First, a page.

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The signal/slot mechanism in Qt, is a static mechanism. The classes have to be preprocessed by the moc compiler.
Now I want to create signals and slots dynamically at run-time.
I already have a working solution, but it feels to me like a hack, although I am using publicly available methods.
This is the code for dynamic slots:

bool DynamicQObject::connectDynamicSlot(const QString &objectName, QObject *pSourceObject, QMetaMethod signalMethod)
{
    QByteArray slotName = signalMethod.name().prepend("on").append("(");
    QStringList parameters;
    for (int i = 0, j = signalMethod.parameterCount(); i < j; ++i)
    {
        parameters << QMetaType::typeName(signalMethod.parameterType(i));
    }
    slotName.append(parameters.join(",")).append(")");
    QByteArray theSignal = QMetaObject::normalizedSignature(signalMethod.methodSignature().constData());
    QByteArray theSlot = QMetaObject::normalizedSignature(slotName);
    if (!QMetaObject::checkConnectArgs(theSignal, theSlot))
    {
        return false;
    }

    int signalId = pSourceObject->metaObject()->indexOfSignal(theSignal);
    if (signalId < 0)
    {
        return false;
    }

    int slotId = slotIndices.value(theSlot, -1);
    if (slotId < 0)
    {
        slotId = slotList.size();
        slotIndices[theSlot] = slotId;
        slotList.append(createSlot(theSlot, objectName, signalMethod));
    }

    return QMetaObject::connect(pSourceObject, signalId, this, slotId + metaObject()->methodCount());
}

As you can see, I make intensive use of the QMetaObject, and particularly the index of the slots (method count).
The code for dynamic signals is comparable.

Now my question is: how future proof is this solution, especially because I assume that the index must be at least one bigger than the methodCount()?

5
  • 1
    I think if you explained a concrete scenario where this is useful for you, people might give you better alternatives than this to implement it.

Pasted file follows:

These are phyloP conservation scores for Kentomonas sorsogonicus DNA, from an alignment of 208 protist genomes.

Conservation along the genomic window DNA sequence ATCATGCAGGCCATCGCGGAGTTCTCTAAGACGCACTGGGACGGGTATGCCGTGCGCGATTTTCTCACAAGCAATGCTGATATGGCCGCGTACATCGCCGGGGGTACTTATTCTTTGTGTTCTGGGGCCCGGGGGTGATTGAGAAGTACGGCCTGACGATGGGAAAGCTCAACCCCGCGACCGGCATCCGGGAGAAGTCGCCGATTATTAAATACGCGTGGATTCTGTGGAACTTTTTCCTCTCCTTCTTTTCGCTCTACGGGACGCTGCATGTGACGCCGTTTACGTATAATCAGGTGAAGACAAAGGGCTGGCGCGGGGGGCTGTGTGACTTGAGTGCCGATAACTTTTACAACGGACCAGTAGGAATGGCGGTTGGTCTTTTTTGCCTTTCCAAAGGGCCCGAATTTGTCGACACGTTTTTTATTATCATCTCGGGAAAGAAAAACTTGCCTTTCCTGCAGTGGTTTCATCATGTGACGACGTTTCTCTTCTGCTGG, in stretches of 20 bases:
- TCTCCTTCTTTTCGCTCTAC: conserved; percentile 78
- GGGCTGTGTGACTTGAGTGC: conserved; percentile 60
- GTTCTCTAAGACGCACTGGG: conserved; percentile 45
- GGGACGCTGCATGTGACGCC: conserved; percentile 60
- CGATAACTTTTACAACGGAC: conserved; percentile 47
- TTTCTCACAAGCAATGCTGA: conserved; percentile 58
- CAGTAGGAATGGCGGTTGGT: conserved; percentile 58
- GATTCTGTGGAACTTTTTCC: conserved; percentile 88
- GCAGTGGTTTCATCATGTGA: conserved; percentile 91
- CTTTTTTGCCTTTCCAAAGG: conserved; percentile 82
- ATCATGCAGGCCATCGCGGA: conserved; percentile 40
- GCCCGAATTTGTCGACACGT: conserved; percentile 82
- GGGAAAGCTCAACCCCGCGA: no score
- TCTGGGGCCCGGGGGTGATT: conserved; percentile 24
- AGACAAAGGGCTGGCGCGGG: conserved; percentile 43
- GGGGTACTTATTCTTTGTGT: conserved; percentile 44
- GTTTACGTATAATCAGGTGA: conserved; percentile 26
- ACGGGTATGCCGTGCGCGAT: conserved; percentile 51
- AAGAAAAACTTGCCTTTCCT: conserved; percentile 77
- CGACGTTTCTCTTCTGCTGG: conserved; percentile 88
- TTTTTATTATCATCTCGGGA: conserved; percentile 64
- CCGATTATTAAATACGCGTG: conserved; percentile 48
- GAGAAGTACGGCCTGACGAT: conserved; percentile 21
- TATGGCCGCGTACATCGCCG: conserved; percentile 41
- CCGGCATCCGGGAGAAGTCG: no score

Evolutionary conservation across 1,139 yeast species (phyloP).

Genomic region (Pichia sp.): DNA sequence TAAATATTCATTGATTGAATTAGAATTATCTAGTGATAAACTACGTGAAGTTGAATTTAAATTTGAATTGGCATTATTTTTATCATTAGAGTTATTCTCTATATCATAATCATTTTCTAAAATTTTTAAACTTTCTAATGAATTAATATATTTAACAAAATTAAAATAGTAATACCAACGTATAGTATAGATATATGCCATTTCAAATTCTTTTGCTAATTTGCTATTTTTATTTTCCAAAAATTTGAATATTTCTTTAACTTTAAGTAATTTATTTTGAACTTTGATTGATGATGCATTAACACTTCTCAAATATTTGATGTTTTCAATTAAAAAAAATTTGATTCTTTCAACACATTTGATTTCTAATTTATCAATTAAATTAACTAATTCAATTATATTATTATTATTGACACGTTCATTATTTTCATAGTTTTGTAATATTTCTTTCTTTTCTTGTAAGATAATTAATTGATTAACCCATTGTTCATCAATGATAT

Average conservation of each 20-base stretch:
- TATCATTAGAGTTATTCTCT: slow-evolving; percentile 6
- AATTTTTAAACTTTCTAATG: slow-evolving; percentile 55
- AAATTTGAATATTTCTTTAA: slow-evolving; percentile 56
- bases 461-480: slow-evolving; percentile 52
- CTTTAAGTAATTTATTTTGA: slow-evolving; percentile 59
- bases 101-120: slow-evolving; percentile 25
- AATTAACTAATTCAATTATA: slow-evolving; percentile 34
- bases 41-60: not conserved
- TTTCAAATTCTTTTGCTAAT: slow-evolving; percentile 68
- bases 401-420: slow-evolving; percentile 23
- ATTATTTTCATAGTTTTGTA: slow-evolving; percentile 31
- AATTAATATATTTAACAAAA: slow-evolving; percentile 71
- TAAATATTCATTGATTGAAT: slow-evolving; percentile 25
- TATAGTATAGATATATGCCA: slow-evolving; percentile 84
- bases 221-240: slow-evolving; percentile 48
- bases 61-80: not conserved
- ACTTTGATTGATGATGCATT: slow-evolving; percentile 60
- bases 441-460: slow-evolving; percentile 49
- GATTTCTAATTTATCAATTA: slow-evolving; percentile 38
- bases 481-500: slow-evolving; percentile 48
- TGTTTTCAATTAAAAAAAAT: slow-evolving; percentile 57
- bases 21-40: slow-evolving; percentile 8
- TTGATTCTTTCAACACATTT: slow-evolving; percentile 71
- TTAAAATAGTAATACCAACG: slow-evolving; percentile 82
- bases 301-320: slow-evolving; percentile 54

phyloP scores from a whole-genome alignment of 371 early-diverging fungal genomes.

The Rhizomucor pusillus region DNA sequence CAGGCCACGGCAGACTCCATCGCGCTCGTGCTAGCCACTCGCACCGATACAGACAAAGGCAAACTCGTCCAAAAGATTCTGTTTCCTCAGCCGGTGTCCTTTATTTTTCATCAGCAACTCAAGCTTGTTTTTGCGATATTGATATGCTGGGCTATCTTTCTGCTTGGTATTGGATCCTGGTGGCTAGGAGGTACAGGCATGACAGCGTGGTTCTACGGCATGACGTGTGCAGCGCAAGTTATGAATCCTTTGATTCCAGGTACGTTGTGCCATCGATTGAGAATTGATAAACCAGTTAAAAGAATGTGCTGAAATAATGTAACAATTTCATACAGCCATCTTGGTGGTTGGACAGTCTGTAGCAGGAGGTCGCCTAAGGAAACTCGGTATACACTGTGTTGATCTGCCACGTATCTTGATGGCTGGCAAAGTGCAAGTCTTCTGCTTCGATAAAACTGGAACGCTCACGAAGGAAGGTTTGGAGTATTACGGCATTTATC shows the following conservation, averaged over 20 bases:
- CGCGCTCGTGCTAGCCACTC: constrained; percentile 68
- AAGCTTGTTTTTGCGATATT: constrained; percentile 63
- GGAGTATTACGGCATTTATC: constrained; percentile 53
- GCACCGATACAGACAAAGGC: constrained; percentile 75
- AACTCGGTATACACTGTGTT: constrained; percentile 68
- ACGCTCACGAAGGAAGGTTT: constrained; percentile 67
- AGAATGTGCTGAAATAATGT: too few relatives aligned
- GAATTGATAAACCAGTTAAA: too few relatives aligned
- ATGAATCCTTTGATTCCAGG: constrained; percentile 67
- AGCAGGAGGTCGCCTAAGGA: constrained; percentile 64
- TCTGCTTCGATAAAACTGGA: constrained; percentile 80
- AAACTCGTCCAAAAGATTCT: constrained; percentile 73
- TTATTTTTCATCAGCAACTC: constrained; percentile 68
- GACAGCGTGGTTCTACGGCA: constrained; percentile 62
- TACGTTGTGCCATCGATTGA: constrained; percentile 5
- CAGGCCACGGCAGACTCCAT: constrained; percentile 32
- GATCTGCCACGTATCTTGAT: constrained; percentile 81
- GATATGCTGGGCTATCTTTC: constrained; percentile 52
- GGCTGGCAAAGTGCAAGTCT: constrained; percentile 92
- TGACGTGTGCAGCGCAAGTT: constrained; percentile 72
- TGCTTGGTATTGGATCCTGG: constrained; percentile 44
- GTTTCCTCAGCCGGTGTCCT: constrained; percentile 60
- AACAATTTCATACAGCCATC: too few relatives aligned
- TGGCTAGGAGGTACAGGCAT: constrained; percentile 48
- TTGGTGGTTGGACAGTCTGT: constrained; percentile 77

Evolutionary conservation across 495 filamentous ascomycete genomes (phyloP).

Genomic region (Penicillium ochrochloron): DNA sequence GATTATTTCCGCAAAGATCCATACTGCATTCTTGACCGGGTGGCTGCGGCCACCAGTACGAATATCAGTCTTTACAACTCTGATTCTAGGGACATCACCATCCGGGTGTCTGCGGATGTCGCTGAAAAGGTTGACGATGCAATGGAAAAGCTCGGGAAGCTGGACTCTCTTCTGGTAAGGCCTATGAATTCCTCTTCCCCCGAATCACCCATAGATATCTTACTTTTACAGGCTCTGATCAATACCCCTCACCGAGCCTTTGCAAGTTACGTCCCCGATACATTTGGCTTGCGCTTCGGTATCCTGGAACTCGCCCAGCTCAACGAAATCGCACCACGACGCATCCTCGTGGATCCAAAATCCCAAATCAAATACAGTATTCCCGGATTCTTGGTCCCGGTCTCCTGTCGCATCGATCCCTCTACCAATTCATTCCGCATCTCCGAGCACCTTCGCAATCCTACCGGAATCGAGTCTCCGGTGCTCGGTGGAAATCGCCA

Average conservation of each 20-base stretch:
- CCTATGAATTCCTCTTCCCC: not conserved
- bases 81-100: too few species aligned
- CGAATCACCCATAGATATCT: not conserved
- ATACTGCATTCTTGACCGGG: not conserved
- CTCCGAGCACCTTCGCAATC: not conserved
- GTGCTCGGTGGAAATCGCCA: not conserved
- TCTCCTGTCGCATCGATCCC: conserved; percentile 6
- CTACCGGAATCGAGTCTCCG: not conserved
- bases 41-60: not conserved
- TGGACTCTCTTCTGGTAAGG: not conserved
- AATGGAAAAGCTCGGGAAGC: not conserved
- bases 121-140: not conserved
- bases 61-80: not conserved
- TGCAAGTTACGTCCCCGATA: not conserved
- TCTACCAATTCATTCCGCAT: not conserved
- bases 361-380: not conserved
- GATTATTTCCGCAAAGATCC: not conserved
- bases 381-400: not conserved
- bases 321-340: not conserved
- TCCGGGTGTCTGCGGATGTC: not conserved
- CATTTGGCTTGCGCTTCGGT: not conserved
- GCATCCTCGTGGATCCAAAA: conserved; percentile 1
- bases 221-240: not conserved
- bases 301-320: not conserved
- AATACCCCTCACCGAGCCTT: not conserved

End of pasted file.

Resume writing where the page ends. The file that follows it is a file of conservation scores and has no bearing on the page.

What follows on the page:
– Mat
    Commented Aug 25, 2013 at 10:08
  • @Mat You have a point, but I only want to know whether this implementation is future proof. Regarding a scenario: I am working on a pubsub platform, where events can be dynamically integrated. The code above is, a.o. used in a C++ socket.io client. With this implementation it is possible to execute the following: socketIoObject.connect("customEvent", &socketIoObject, [=](Event e){ process event } Commented Aug 25, 2013 at 10:13
  • You should share the architecture. Some description would be better than code. So far all I see is that you're connecting to a non-existent slot that only exists in your own list within the DynamicQObject. What's important is how you integrate this with the metacall machinery. Connecting events to lambdas or event emission can be done without need for dynamic signals/slots. You gain nothing by repurposing QObject::connect. You should simply create your own method for that, IMHO. Commented Sep 10, 2013 at 10:47
  • 2
    You may wish to look at this Qt Quarterly 16 article. It deals exactly with your issue. It still works in Qt 5. Commented Jan 10, 2014 at 19:51
  • Archieve link to the QtQuarterly 16 article is web.archive.org/web/20150525024150/http://doc.qt.digia.com/qq/…. One possible use-case is for implementing scripting languages - the Python bindings to Qt clearly have some method to so this dynamically
    – DavidW
    Commented Jun 1, 2022 at 8:33

2 Answers 2

2

Now my question is: how future proof is this solution, especially because I assume that the index must be at least one bigger than the methodCount()?

It should work as of now.

As for future proof... may be. The snippet is using unsupported features which means those might break at any point in the future. It is likely though it will continue working.

1

As a separate option, if all your things are very similar in nature (like in a vector or something), consider connecting to a lambda function. eg:

QObject::connect(iter->checkbox, &QCheckBox::stateChanged,
                [&, iter->startup_status](int new_val) {
                    if (new_val == Qt::CheckState::Checked) {
                        startup_status = true;
                    } else {
                        startup_status = false;
                    }
                });

where iter is a struct/class that has public fields

QCheckBox *checkbox;
bool startup_status;

by this method, it is possible to have a variable number of very similar "slots" (which aren't actually slots, but act like slots)

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